The employee in question clearly saw her lead unloader as a supervisor. She reported to him on a daily basis; both sides agreed that the lead was responsible for ensuring that the deliveries were unloaded with speed and accuracy. This implies that the lead would be in charge of speaking to the other unloaders if they worked too slowly or did not follow procedures. The lead would ask the other unloaders to find empty pallets and guided which merchandise was to be placed on which store shelves. Once again, this type of leadership is indicative of a supervisor rather than a fellow employee.

Employees do not commonly give each other instructions or orders. Instead, they take order from a common supervisor. Just because an employee is not given an official supervisory title, a salary, and a wardrobe upgrade does not mean that he or she is not acting as an administrator. In my opinion, the key to deciding the case is how the employees see the lead unloader. Because the employees report to the lead for instructions and performance evaluations, then the lead must be considered to be a supervisor.

This is why the sexual harassment case is so serious – the lead unloader was not only the plaintiff’s co-worker and the source of the harassment, but he had the power to decide her schedule, assignments, whether or not she can take a meal break, and to determine her continued employment. The plaintiff had no choice but to view the lead unloader as a supervisor, for he held her future at Wal-Mart in his hands. Such a conflict of interest should have been anticipated and dealt with on a corporate level. It is unrealistic to expect co-workers to work like equals but to report to one of their own.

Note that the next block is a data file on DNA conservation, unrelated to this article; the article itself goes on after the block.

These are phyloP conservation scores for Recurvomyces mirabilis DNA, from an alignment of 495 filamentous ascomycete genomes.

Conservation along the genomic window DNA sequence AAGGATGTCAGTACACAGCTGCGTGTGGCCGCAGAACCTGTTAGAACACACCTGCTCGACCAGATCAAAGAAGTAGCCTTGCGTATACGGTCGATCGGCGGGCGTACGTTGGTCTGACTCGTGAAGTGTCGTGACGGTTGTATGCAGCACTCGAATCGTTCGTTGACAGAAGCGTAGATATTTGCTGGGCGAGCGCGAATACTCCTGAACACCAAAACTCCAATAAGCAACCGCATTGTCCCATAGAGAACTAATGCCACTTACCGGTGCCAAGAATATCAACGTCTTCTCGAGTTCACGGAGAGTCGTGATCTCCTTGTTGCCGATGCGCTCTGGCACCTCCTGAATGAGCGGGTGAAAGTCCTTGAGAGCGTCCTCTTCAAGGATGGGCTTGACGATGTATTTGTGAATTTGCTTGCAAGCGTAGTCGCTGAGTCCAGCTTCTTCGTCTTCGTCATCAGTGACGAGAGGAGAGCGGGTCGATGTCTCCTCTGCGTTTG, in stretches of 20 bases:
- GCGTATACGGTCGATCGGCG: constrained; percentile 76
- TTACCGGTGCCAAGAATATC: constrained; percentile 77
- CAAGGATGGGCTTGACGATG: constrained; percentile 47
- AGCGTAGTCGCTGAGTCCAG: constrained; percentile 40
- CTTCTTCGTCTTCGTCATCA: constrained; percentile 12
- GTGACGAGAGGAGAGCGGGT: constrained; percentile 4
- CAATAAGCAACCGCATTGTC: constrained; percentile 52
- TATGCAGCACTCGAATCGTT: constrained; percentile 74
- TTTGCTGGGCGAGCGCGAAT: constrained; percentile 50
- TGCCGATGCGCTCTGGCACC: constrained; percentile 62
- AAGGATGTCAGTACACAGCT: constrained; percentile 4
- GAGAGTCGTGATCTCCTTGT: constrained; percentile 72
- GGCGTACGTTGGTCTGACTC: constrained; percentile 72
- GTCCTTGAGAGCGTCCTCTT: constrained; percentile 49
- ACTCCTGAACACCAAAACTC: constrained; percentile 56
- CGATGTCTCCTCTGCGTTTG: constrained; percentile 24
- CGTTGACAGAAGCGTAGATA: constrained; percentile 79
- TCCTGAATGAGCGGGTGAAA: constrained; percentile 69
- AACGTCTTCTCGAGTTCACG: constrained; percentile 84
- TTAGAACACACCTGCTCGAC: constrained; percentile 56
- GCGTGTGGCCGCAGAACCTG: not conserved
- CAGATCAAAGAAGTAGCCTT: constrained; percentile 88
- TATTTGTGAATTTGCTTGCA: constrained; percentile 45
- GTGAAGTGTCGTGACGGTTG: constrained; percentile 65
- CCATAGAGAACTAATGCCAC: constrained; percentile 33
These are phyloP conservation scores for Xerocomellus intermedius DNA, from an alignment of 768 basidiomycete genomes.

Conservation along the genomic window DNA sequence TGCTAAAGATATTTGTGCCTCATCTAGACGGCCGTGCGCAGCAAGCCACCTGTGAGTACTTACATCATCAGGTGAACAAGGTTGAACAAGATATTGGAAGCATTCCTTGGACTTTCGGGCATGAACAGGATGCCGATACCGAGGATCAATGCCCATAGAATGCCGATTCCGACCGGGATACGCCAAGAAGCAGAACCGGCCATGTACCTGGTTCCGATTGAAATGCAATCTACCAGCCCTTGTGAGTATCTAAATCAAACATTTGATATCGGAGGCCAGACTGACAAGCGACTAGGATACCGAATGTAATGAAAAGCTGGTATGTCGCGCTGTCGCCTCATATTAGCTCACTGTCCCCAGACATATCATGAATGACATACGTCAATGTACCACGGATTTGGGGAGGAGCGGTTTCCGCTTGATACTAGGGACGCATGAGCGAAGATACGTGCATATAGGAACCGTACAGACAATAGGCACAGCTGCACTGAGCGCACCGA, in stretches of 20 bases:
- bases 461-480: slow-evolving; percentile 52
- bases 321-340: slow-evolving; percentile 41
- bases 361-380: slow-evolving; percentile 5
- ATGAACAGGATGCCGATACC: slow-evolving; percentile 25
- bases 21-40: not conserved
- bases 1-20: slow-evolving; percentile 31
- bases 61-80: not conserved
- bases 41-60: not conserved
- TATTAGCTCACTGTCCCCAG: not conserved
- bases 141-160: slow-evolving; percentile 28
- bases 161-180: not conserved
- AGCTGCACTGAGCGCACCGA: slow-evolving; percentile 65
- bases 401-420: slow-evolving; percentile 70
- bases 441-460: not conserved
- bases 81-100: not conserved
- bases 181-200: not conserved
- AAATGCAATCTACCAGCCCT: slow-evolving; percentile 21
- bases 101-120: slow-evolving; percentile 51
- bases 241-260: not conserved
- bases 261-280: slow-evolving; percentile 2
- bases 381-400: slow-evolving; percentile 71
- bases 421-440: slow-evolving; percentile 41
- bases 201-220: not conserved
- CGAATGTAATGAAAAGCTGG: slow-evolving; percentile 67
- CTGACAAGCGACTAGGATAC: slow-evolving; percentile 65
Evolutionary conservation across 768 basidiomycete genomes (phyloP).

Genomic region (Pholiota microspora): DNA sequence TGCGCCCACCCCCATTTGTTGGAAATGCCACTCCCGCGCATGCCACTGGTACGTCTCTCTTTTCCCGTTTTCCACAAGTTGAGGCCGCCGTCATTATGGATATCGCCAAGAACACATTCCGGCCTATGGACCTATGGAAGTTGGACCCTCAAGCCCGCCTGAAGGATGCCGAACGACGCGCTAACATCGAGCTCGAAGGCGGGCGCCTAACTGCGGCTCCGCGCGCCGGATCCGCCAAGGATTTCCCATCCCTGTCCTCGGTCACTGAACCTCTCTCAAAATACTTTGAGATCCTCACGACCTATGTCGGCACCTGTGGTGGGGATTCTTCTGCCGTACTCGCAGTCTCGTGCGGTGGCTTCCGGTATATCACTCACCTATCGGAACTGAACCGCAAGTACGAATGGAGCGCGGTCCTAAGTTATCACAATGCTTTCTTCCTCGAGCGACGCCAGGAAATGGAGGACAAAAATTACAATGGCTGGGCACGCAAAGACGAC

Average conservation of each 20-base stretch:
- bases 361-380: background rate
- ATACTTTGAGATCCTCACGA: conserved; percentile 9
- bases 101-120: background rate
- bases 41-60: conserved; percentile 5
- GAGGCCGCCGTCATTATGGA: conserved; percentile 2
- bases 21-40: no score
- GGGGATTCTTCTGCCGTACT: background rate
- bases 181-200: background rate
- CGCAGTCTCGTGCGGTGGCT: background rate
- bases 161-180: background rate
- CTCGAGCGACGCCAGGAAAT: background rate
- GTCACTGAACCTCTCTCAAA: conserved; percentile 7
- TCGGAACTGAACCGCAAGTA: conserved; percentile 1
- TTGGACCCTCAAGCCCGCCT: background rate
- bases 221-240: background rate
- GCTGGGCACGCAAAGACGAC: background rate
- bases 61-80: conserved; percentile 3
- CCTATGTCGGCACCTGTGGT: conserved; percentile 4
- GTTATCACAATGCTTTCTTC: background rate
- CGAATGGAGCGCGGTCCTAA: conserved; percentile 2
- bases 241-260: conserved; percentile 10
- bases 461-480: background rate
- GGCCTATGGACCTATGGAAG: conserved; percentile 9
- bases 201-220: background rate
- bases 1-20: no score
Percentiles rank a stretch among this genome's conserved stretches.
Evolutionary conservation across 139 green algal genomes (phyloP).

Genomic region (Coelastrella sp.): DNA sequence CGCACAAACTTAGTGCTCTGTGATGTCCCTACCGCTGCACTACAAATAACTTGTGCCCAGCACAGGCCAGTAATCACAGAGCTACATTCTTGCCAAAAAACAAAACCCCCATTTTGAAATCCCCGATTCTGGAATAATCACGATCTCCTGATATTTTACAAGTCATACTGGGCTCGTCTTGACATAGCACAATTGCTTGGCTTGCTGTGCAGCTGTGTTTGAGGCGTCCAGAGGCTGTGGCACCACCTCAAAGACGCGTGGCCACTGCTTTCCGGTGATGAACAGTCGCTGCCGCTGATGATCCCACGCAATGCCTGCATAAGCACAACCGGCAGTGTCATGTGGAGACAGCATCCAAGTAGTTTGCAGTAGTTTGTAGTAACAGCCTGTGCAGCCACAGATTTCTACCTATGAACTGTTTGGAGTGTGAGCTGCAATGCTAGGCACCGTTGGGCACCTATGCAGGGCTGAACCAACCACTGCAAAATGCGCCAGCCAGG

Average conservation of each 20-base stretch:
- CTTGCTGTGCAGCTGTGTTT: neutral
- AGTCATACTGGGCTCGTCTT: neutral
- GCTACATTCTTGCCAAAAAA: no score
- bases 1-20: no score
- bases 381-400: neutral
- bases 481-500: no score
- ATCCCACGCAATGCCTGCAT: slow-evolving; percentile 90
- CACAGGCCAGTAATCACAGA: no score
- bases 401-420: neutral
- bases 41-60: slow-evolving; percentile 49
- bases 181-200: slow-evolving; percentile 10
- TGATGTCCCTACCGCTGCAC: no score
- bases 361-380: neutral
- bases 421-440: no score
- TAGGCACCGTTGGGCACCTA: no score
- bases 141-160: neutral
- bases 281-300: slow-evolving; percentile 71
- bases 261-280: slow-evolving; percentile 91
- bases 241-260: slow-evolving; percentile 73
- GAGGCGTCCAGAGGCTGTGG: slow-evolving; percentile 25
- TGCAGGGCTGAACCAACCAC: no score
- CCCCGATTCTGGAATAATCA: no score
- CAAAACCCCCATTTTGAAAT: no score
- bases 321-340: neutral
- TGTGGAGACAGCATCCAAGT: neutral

In addition, the lead is working as a supervisor but not being paid as one, which might cause him to act out against his co-workers. The most important part of the case, from an employee’s point of view, is that the lead was involved in preparing performance evaluations and the signature on the evaluation contributed to employment decision by higher-ups. When the employee was sexually harassed by the lead (there was no question of the harassment, only the employer’s liability in the matter), this led to a conflict of interest.

The employee would automatically report to the lead for problems arising with her co-workers. Because the problem in question was with the lead, she had to go over his head in order to report the problem. In the meantime, she would have been concerned that her job performance would be denigrated in light of the accusations. After all, if she was due for a performance evaluation, she would have good reason to be worried that the lead would assess her job performance from a biased perspective. Therefore, her appraisal that the lead was a supervisor was completely valid under the circumstances.

The employer did not consider the lead to be a supervisor because he was not a salaried part of the management team. A supervisor generally does just that – supervises – while the other employees do the actual work. In this case, the lead directed his co-workers to perform certain tasks and was responsible for ensuring that the job was completed to the employer’s satisfaction while doing the job himself. In addition, this means that the lead would be dressed similarly to the other unloaders.

An employee who unloads delivery trucks and assists in moving the merchandise to the shelves cannot be in the same league as managers who wear suits and tackle different employee and customer concerns. Regardless of the lead’s assistance in managing the unloading team, the lead has no influence with management – at least according to the employer.

Works Cited:

(2008). Almanza vs wal-mart stores, inc.. Retrieved October 30, 2008, from Employment Law Information Network Web site: http://www. elinfonet. com/casearticles/1702